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Pair of AC&E 120 O twisted pair (Krone IDC) to 75 O coaxial cable balun transformers. Actual length is about 3 cm. Balun-twisted-pair-to-coaxial-hdr-0a.jpg
Pair of AC&E 120 Ω twisted pair (Krone IDC) to 75 Ω coaxial cable balun transformers. Actual length is about 3 cm.

A balun /ˈbælʌn/ (for balanced to unbalanced) is an electrical device that converts between a balanced signal and an unbalanced signal. A balun can take many forms and may include devices that also transform impedances but need not do so. Transformer baluns can also be used to connect lines of differing impedance. Sometimes, in the case of transformer baluns, they use magnetic coupling but need not do so. Common-mode chokes are also used as baluns and work by eliminating, rather than ignoring, common mode signals.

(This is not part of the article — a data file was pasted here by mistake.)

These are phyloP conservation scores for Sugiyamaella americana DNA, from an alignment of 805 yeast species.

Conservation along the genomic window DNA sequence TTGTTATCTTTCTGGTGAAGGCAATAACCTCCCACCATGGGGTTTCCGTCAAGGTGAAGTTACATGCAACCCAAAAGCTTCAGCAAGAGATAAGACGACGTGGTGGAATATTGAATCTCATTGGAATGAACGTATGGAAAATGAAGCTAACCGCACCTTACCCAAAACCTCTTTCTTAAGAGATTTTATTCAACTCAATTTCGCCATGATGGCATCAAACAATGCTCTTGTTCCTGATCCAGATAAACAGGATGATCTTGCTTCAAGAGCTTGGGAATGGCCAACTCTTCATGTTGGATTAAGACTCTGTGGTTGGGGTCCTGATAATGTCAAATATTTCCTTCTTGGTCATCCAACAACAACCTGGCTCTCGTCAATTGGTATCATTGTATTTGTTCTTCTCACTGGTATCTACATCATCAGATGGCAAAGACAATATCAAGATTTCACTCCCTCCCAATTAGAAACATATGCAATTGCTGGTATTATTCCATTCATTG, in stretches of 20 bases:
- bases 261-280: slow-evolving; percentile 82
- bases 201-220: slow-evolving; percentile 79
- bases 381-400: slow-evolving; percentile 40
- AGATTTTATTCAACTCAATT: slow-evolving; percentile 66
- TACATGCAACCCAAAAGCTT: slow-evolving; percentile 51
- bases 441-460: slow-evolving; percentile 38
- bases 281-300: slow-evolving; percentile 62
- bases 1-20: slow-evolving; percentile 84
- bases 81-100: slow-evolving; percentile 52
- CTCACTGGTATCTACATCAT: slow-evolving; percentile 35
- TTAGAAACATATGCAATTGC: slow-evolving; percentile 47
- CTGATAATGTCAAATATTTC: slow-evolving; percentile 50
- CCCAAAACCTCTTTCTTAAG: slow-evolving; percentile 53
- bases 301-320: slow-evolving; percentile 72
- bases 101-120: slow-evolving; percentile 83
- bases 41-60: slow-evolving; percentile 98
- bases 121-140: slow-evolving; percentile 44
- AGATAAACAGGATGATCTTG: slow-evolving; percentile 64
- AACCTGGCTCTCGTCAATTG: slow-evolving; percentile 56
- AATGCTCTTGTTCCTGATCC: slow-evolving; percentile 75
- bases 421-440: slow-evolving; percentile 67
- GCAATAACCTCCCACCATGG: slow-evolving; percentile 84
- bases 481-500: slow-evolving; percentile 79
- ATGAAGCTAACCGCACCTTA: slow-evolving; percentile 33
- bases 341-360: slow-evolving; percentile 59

In telecommunications and professional audio, a balanced line or balanced signal pair is a transmission line consisting of two conductors of the same type, each of which have equal impedances along their lengths and equal impedances to ground and to other circuits. The chief advantage of the balanced line format is good rejection of external noise when fed to a differential amplifier. Common forms of balanced line are twin-lead, used for radio frequency signals and twisted pair, used for lower frequencies. They are to be contrasted to unbalanced lines, such as coaxial cable, which is designed to have its return conductor connected to ground, or circuits whose return conductor actually is ground. Balanced and unbalanced circuits can be interconnected using a transformer called a balun.

Characteristic impedance ratio of the amplitudes of voltage and current of a single wave propagating along the line